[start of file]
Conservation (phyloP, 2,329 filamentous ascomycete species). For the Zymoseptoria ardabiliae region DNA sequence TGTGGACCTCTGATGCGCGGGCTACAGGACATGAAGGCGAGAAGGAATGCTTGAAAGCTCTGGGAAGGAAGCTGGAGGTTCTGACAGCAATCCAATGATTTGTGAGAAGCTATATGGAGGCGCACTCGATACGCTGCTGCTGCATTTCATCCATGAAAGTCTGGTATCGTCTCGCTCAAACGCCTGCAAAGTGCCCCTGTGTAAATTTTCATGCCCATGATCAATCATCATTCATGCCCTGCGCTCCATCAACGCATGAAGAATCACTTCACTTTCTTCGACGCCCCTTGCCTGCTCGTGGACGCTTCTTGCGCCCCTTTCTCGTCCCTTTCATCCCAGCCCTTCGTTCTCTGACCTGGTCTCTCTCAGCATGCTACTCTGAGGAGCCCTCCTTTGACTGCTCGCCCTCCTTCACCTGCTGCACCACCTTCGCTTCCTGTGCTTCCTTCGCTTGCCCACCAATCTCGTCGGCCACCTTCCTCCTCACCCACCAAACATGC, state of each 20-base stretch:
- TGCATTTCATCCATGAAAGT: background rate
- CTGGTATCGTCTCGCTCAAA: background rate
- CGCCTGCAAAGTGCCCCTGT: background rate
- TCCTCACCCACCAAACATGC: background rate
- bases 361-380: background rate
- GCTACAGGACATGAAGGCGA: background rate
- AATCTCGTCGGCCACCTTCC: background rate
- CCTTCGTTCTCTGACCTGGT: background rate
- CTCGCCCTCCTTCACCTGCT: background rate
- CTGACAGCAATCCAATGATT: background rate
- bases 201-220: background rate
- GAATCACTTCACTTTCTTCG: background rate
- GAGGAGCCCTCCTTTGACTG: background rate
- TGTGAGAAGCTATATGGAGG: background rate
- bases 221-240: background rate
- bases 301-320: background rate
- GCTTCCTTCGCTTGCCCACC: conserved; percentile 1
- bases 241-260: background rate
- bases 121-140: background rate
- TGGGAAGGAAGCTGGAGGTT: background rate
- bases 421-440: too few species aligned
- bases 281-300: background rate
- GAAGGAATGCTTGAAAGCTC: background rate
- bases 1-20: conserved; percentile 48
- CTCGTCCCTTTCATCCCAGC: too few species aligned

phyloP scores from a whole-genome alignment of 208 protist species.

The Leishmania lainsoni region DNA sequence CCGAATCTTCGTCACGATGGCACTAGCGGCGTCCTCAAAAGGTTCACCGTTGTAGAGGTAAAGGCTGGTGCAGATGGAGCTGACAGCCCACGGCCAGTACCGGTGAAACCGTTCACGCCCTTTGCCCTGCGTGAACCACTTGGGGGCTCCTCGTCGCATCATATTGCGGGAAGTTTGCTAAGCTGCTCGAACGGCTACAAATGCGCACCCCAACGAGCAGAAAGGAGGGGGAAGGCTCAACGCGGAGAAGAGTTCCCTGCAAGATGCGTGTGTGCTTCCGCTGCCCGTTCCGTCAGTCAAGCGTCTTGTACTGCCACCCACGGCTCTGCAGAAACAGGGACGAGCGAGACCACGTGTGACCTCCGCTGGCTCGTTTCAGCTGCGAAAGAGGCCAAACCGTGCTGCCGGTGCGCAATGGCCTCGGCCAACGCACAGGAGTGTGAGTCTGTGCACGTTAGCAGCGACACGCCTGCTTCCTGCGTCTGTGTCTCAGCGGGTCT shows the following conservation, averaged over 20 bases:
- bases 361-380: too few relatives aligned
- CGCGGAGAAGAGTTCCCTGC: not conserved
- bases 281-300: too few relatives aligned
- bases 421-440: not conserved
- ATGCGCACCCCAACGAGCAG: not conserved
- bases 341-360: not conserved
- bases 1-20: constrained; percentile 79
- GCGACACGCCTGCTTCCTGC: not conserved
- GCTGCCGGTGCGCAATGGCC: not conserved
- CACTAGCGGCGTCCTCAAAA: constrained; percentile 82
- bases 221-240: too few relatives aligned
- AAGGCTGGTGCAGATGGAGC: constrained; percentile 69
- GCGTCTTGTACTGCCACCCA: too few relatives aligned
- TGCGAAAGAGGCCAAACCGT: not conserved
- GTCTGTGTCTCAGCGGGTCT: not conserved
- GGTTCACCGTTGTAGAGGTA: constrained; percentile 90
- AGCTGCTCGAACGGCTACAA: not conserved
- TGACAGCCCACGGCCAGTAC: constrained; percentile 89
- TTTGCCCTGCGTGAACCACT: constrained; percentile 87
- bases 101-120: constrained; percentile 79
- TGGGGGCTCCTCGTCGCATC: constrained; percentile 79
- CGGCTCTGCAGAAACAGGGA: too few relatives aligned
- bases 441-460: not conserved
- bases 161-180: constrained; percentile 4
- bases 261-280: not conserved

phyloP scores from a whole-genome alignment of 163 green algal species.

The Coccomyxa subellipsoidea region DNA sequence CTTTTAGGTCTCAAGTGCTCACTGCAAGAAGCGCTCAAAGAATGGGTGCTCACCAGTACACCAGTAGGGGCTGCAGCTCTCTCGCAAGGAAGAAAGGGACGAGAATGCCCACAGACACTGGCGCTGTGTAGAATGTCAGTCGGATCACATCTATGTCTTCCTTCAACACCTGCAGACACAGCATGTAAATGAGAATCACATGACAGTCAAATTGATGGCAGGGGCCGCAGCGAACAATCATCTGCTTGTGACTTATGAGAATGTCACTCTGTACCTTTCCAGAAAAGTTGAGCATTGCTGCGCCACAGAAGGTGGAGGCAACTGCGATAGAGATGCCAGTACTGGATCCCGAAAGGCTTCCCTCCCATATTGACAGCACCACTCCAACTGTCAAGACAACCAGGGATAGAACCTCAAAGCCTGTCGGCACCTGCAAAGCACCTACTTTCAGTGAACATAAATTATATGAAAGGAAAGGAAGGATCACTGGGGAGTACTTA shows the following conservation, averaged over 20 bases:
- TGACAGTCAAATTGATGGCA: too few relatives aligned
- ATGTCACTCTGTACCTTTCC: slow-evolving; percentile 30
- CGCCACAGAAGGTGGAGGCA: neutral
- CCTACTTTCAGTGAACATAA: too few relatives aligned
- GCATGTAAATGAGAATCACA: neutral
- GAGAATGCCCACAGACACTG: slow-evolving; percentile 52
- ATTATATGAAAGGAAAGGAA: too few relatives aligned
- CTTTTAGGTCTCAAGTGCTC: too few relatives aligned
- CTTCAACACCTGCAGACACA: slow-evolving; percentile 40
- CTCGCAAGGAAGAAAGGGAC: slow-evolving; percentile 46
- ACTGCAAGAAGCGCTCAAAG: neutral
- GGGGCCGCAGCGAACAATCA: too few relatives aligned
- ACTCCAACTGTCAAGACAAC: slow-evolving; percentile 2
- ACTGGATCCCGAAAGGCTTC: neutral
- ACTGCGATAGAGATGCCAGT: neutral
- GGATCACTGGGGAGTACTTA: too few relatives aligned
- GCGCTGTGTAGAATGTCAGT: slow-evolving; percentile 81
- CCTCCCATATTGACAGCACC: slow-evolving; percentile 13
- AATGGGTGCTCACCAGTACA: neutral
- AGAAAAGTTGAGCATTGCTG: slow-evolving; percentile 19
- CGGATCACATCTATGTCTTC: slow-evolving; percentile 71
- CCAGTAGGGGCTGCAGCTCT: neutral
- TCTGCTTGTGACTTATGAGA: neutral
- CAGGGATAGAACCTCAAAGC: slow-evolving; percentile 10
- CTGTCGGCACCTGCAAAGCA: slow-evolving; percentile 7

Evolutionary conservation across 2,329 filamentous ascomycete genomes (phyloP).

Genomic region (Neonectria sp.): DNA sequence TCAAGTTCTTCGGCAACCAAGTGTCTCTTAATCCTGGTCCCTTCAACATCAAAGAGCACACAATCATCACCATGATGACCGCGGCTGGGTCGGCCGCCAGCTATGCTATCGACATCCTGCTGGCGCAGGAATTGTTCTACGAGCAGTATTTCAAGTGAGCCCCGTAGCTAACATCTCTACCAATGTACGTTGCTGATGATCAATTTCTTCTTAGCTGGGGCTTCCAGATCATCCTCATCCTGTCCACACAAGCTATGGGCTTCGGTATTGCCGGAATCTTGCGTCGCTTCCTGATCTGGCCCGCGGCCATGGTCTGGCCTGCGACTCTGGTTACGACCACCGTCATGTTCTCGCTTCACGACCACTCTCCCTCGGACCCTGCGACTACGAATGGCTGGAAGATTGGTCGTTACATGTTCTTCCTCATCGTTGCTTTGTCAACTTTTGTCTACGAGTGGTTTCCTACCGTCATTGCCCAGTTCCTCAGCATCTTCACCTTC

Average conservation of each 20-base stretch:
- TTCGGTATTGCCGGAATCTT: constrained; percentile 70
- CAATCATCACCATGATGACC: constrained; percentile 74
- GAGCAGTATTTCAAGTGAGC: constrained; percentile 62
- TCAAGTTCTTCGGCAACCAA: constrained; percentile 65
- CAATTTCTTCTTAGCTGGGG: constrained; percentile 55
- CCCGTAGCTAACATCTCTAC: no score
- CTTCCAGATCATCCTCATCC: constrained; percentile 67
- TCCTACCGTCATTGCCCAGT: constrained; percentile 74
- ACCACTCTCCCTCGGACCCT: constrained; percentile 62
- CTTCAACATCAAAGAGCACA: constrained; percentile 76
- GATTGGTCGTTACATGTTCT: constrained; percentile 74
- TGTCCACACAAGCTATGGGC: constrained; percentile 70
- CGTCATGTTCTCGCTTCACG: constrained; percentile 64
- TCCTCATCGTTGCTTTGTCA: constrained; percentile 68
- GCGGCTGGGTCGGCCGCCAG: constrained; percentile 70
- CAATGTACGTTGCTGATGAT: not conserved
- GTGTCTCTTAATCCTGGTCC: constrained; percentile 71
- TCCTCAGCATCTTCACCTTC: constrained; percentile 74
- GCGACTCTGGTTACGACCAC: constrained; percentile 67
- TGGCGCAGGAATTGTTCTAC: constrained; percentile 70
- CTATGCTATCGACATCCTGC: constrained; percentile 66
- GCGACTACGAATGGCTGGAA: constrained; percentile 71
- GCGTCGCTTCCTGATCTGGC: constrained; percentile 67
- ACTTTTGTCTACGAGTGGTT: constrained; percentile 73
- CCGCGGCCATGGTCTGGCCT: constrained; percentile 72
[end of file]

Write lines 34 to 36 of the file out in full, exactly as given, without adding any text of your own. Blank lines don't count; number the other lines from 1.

- bases 341-360: not conserved
- bases 1-20: constrained; percentile 79
- GCGACACGCCTGCTTCCTGC: not conserved